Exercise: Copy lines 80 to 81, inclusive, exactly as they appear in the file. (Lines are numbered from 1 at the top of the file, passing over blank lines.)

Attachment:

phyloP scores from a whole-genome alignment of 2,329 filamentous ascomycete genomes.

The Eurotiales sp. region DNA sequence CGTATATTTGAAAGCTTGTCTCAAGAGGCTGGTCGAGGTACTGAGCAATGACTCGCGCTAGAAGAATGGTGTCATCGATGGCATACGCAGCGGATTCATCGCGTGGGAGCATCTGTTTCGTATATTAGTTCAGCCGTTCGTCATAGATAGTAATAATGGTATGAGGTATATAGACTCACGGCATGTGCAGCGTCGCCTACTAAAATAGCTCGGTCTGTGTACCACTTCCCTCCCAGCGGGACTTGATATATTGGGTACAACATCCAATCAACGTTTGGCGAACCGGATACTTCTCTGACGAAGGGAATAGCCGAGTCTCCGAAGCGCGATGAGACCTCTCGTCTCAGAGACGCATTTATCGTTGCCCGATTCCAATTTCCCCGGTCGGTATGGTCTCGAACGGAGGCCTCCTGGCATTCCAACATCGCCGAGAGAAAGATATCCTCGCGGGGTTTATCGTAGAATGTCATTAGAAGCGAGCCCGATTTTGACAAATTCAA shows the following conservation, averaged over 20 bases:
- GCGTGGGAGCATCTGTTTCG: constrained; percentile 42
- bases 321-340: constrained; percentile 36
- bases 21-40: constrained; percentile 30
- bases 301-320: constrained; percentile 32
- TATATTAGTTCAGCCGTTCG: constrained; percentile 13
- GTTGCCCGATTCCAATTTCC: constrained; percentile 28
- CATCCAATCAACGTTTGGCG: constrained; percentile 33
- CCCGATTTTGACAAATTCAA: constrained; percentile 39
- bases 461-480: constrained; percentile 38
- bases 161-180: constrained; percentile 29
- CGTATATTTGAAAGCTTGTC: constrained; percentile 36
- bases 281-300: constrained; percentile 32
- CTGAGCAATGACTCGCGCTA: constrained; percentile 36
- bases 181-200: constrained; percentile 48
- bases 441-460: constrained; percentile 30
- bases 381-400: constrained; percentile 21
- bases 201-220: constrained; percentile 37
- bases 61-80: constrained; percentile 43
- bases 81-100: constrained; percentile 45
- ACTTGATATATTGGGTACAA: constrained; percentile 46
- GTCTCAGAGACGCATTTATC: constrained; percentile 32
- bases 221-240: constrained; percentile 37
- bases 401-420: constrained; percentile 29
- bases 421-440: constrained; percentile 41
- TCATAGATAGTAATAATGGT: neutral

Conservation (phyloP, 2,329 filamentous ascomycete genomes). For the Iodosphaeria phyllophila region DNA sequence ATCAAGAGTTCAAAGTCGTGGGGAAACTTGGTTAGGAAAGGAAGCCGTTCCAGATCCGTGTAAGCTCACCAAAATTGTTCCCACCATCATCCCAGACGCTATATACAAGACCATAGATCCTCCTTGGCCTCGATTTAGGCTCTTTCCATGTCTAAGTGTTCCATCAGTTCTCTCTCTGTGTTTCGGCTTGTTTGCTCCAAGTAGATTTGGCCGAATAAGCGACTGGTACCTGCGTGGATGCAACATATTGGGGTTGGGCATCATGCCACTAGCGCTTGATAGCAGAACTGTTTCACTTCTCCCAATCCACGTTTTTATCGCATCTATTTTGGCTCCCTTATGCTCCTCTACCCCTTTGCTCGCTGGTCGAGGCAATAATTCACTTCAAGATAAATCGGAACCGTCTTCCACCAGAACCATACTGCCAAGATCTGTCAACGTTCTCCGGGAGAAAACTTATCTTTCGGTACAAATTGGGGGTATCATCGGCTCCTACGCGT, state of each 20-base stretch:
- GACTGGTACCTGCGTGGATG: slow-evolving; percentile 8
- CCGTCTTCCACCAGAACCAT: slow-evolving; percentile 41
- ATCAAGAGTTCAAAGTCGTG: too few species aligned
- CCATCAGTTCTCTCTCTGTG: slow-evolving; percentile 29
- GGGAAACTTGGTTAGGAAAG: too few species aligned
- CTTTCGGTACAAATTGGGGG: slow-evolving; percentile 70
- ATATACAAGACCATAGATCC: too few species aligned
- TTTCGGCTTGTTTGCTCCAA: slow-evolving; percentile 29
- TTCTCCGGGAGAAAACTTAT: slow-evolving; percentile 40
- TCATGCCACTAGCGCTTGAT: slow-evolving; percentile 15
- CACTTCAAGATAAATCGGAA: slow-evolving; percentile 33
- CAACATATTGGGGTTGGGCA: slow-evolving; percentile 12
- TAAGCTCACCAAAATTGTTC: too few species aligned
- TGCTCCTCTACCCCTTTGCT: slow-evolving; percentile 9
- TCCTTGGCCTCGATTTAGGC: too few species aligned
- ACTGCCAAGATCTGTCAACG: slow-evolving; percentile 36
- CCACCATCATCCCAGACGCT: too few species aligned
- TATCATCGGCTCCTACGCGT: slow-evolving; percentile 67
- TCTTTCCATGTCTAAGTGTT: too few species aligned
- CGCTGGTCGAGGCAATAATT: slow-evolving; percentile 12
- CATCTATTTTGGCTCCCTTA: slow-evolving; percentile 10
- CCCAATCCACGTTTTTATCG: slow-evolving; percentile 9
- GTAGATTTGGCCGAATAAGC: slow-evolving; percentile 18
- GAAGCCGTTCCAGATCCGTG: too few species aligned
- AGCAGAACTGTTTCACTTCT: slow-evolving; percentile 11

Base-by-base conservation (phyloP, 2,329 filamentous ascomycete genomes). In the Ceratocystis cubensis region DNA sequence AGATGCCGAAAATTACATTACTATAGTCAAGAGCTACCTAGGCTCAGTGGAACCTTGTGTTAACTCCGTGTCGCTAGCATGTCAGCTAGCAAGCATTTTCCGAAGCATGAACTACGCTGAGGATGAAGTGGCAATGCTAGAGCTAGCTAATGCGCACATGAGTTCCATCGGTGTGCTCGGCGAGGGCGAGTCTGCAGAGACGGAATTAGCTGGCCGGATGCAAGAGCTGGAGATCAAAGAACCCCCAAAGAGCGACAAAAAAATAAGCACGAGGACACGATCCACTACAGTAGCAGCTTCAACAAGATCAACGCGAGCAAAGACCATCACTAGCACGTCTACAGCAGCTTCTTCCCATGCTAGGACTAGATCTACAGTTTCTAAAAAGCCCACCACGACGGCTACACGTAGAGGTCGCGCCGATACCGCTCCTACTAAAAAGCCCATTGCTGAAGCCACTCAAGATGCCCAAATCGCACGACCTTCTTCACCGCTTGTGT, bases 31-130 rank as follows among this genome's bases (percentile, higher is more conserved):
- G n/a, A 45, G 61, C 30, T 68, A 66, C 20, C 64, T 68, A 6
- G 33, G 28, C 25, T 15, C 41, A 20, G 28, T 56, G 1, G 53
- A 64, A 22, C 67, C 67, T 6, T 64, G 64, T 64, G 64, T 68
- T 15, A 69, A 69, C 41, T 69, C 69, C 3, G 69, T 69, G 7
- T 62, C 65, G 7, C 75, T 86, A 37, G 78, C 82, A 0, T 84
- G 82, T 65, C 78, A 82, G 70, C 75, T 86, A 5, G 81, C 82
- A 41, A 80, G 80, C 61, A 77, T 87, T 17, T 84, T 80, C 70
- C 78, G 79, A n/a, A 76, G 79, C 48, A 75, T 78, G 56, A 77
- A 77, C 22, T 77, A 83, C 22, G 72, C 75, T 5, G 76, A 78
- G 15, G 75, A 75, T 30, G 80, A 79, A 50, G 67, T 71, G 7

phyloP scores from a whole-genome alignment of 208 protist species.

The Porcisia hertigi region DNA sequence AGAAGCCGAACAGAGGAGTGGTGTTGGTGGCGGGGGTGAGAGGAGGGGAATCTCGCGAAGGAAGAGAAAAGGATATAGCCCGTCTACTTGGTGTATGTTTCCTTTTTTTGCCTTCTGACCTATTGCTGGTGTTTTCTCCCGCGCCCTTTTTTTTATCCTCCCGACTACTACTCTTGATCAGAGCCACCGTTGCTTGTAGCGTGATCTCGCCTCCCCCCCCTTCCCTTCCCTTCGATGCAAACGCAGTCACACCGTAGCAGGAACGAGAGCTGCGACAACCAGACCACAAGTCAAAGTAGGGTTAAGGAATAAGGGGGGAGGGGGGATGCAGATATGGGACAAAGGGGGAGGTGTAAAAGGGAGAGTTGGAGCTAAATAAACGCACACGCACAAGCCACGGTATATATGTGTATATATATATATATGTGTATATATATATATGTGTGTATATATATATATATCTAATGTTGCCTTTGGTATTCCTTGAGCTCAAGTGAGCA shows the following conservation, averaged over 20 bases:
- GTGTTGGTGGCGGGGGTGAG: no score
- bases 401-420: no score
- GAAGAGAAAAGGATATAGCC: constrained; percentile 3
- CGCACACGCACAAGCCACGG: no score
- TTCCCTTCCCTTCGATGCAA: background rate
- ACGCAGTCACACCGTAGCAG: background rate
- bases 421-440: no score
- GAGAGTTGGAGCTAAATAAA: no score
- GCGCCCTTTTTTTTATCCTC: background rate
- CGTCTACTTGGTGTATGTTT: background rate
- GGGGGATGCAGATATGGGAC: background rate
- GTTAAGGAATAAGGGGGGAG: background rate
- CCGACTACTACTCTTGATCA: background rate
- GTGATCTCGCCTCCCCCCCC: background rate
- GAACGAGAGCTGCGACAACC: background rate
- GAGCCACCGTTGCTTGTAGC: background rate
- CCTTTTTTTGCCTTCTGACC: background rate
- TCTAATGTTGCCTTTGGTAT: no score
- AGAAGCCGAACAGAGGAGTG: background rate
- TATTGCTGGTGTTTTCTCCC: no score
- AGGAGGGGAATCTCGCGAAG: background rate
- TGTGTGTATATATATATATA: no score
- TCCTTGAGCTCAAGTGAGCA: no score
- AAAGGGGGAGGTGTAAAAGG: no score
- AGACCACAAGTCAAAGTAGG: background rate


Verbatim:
- GTGATCTCGCCTCCCCCCCC: background rate
- GAACGAGAGCTGCGACAACC: background rate